I Am My Own Wife

The transvestite at Doug Wright's Pulitzer winner—who somehow survived both Hitler's Third Reich and the postwar purges of East Germany—makes an imperfect icon. His muse is a study in contradictions, a real person born as Lothar Berfelde 1928 and reborn as Charlotte von Mahlsdorf. (She died 10 years ago.) In a real way, I Am My Own Wife is a detective story, since both audience and playwright—Wright is also a character, since he interviewed Charlotte to research the play—are seeking to uncover who she might really be and how much she says is actually true. Beyond dispute is that Charlotte (played with delicate precision by Nick Garrison) began cross-dressing under the Nazis, continued under the Commies, and never surrendered her identity. But Charlotte did pay a price for her not-so-rugged individualism; and so apparently did the close friends whom she betrayed to the Stasi to survive. They are among the nearly 40 roles of varying nationalities, genders, and dialects whom Garrison also portrays; and he's ideally suited to the task. Directed by Jerry Manning, poised on Jennifer Zeyl's minimalist set, he lights the stage with a constellation of emotions, gestures, and a truly elastic set of vocal cords. As flawed as Charlotte may be, his performance is flawless and triumphant. KEVIN PHINNEY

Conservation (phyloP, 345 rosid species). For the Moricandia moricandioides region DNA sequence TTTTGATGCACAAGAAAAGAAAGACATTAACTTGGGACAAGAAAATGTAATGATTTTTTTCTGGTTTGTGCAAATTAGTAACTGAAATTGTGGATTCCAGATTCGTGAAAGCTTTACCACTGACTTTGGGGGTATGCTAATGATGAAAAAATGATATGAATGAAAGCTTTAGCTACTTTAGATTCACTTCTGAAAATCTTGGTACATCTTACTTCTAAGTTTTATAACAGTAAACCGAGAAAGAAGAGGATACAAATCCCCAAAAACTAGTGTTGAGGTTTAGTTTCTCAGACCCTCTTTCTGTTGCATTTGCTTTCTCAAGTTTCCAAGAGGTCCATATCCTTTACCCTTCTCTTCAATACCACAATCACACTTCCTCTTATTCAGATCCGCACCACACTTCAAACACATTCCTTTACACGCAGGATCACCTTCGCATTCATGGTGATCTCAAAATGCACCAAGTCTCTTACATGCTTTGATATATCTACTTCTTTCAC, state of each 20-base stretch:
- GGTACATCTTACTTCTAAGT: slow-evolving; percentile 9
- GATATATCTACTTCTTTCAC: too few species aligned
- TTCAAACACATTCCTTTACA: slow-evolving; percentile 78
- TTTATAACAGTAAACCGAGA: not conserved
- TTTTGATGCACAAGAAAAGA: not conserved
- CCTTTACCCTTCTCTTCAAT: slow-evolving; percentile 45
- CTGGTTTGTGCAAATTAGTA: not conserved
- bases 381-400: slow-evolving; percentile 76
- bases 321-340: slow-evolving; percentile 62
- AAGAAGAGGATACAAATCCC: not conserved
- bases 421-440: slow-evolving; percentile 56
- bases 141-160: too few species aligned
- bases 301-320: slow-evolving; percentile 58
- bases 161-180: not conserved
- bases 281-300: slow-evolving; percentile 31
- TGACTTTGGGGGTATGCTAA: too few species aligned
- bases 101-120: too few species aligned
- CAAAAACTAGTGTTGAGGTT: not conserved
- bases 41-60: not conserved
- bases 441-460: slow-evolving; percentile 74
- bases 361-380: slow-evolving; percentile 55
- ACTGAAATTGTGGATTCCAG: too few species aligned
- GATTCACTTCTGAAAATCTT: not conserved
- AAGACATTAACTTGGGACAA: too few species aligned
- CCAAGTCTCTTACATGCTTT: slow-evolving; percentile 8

Fri., Feb. 3, 8 p.m.; Wednesdays-Sundays. Starts: Feb. 3. Continues through March 10, 2012

 
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